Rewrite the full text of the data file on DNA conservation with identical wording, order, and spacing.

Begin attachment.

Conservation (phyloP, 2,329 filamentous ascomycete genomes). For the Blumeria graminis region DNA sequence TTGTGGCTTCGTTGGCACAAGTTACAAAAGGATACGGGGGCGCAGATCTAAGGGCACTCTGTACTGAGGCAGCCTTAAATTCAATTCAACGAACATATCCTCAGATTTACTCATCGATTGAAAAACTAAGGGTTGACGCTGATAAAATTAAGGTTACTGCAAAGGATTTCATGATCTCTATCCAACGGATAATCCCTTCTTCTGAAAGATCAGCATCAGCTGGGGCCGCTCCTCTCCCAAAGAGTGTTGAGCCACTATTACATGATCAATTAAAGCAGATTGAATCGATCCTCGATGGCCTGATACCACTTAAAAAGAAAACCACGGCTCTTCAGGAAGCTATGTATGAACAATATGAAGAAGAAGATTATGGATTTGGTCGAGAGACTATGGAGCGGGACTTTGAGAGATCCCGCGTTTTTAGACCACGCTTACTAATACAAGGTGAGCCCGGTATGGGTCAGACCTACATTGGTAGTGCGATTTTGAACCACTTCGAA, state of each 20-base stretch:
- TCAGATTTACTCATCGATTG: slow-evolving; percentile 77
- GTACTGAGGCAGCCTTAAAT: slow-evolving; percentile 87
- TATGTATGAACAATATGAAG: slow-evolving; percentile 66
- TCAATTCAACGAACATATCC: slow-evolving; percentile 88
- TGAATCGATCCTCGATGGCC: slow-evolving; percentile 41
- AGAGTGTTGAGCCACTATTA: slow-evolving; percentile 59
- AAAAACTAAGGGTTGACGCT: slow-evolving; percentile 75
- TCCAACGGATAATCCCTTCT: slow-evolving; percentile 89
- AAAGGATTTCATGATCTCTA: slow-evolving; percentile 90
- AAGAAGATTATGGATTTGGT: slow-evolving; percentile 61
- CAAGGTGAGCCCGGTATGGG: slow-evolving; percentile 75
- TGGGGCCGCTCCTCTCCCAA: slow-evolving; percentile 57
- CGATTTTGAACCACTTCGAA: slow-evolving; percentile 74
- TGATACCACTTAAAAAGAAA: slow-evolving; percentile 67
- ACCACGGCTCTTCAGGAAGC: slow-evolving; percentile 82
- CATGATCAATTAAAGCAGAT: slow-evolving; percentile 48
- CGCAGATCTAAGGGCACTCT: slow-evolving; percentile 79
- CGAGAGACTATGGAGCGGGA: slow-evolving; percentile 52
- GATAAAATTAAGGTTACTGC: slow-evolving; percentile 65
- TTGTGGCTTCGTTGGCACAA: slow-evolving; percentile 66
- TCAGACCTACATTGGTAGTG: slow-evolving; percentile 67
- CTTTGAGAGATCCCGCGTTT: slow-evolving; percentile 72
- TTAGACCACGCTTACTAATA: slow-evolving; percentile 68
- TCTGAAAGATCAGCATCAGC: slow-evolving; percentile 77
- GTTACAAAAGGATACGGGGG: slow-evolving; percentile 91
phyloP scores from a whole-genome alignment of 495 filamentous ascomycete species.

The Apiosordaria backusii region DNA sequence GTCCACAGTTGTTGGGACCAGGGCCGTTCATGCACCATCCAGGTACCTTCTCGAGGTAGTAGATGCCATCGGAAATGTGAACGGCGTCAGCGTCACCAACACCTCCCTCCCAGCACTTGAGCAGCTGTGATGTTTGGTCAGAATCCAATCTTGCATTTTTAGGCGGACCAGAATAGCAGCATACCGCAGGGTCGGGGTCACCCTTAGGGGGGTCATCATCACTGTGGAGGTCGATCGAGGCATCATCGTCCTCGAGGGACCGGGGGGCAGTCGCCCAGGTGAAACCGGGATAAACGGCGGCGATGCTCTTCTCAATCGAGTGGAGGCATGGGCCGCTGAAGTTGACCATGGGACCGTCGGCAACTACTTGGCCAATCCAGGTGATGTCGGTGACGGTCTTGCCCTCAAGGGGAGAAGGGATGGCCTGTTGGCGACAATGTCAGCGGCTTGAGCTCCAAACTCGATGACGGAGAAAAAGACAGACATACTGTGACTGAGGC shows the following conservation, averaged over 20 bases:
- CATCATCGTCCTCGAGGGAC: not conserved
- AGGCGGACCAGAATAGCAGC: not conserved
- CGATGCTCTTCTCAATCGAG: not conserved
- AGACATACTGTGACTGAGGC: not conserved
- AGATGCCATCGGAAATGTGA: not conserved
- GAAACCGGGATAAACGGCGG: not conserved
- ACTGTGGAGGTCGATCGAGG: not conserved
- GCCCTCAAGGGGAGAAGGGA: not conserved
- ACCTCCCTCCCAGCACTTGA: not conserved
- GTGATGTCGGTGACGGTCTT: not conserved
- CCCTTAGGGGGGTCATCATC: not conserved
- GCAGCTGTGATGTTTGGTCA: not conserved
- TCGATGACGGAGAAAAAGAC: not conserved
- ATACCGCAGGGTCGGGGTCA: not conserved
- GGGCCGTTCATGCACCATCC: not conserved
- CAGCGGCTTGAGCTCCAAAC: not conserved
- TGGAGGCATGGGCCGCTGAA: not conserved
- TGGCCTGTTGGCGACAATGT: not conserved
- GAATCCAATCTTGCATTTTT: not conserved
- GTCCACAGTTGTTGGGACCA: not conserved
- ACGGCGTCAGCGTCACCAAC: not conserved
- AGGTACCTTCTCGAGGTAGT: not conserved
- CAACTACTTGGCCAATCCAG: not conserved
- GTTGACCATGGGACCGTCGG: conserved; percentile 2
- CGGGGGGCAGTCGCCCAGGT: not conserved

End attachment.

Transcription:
Conservation (phyloP, 2,329 filamentous ascomycete genomes). For the Blumeria graminis region DNA sequence TTGTGGCTTCGTTGGCACAAGTTACAAAAGGATACGGGGGCGCAGATCTAAGGGCACTCTGTACTGAGGCAGCCTTAAATTCAATTCAACGAACATATCCTCAGATTTACTCATCGATTGAAAAACTAAGGGTTGACGCTGATAAAATTAAGGTTACTGCAAAGGATTTCATGATCTCTATCCAACGGATAATCCCTTCTTCTGAAAGATCAGCATCAGCTGGGGCCGCTCCTCTCCCAAAGAGTGTTGAGCCACTATTACATGATCAATTAAAGCAGATTGAATCGATCCTCGATGGCCTGATACCACTTAAAAAGAAAACCACGGCTCTTCAGGAAGCTATGTATGAACAATATGAAGAAGAAGATTATGGATTTGGTCGAGAGACTATGGAGCGGGACTTTGAGAGATCCCGCGTTTTTAGACCACGCTTACTAATACAAGGTGAGCCCGGTATGGGTCAGACCTACATTGGTAGTGCGATTTTGAACCACTTCGAA, state of each 20-base stretch:
- TCAGATTTACTCATCGATTG: slow-evolving; percentile 77
- GTACTGAGGCAGCCTTAAAT: slow-evolving; percentile 87
- TATGTATGAACAATATGAAG: slow-evolving; percentile 66
- TCAATTCAACGAACATATCC: slow-evolving; percentile 88
- TGAATCGATCCTCGATGGCC: slow-evolving; percentile 41
- AGAGTGTTGAGCCACTATTA: slow-evolving; percentile 59
- AAAAACTAAGGGTTGACGCT: slow-evolving; percentile 75
- TCCAACGGATAATCCCTTCT: slow-evolving; percentile 89
- AAAGGATTTCATGATCTCTA: slow-evolving; percentile 90
- AAGAAGATTATGGATTTGGT: slow-evolving; percentile 61
- CAAGGTGAGCCCGGTATGGG: slow-evolving; percentile 75
- TGGGGCCGCTCCTCTCCCAA: slow-evolving; percentile 57
- CGATTTTGAACCACTTCGAA: slow-evolving; percentile 74
- TGATACCACTTAAAAAGAAA: slow-evolving; percentile 67
- ACCACGGCTCTTCAGGAAGC: slow-evolving; percentile 82
- CATGATCAATTAAAGCAGAT: slow-evolving; percentile 48
- CGCAGATCTAAGGGCACTCT: slow-evolving; percentile 79
- CGAGAGACTATGGAGCGGGA: slow-evolving; percentile 52
- GATAAAATTAAGGTTACTGC: slow-evolving; percentile 65
- TTGTGGCTTCGTTGGCACAA: slow-evolving; percentile 66
- TCAGACCTACATTGGTAGTG: slow-evolving; percentile 67
- CTTTGAGAGATCCCGCGTTT: slow-evolving; percentile 72
- TTAGACCACGCTTACTAATA: slow-evolving; percentile 68
- TCTGAAAGATCAGCATCAGC: slow-evolving; percentile 77
- GTTACAAAAGGATACGGGGG: slow-evolving; percentile 91
phyloP scores from a whole-genome alignment of 495 filamentous ascomycete species.

The Apiosordaria backusii region DNA sequence GTCCACAGTTGTTGGGACCAGGGCCGTTCATGCACCATCCAGGTACCTTCTCGAGGTAGTAGATGCCATCGGAAATGTGAACGGCGTCAGCGTCACCAACACCTCCCTCCCAGCACTTGAGCAGCTGTGATGTTTGGTCAGAATCCAATCTTGCATTTTTAGGCGGACCAGAATAGCAGCATACCGCAGGGTCGGGGTCACCCTTAGGGGGGTCATCATCACTGTGGAGGTCGATCGAGGCATCATCGTCCTCGAGGGACCGGGGGGCAGTCGCCCAGGTGAAACCGGGATAAACGGCGGCGATGCTCTTCTCAATCGAGTGGAGGCATGGGCCGCTGAAGTTGACCATGGGACCGTCGGCAACTACTTGGCCAATCCAGGTGATGTCGGTGACGGTCTTGCCCTCAAGGGGAGAAGGGATGGCCTGTTGGCGACAATGTCAGCGGCTTGAGCTCCAAACTCGATGACGGAGAAAAAGACAGACATACTGTGACTGAGGC shows the following conservation, averaged over 20 bases:
- CATCATCGTCCTCGAGGGAC: not conserved
- AGGCGGACCAGAATAGCAGC: not conserved
- CGATGCTCTTCTCAATCGAG: not conserved
- AGACATACTGTGACTGAGGC: not conserved
- AGATGCCATCGGAAATGTGA: not conserved
- GAAACCGGGATAAACGGCGG: not conserved
- ACTGTGGAGGTCGATCGAGG: not conserved
- GCCCTCAAGGGGAGAAGGGA: not conserved
- ACCTCCCTCCCAGCACTTGA: not conserved
- GTGATGTCGGTGACGGTCTT: not conserved
- CCCTTAGGGGGGTCATCATC: not conserved
- GCAGCTGTGATGTTTGGTCA: not conserved
- TCGATGACGGAGAAAAAGAC: not conserved
- ATACCGCAGGGTCGGGGTCA: not conserved
- GGGCCGTTCATGCACCATCC: not conserved
- CAGCGGCTTGAGCTCCAAAC: not conserved
- TGGAGGCATGGGCCGCTGAA: not conserved
- TGGCCTGTTGGCGACAATGT: not conserved
- GAATCCAATCTTGCATTTTT: not conserved
- GTCCACAGTTGTTGGGACCA: not conserved
- ACGGCGTCAGCGTCACCAAC: not conserved
- AGGTACCTTCTCGAGGTAGT: not conserved
- CAACTACTTGGCCAATCCAG: not conserved
- GTTGACCATGGGACCGTCGG: conserved; percentile 2
- CGGGGGGCAGTCGCCCAGGT: not conserved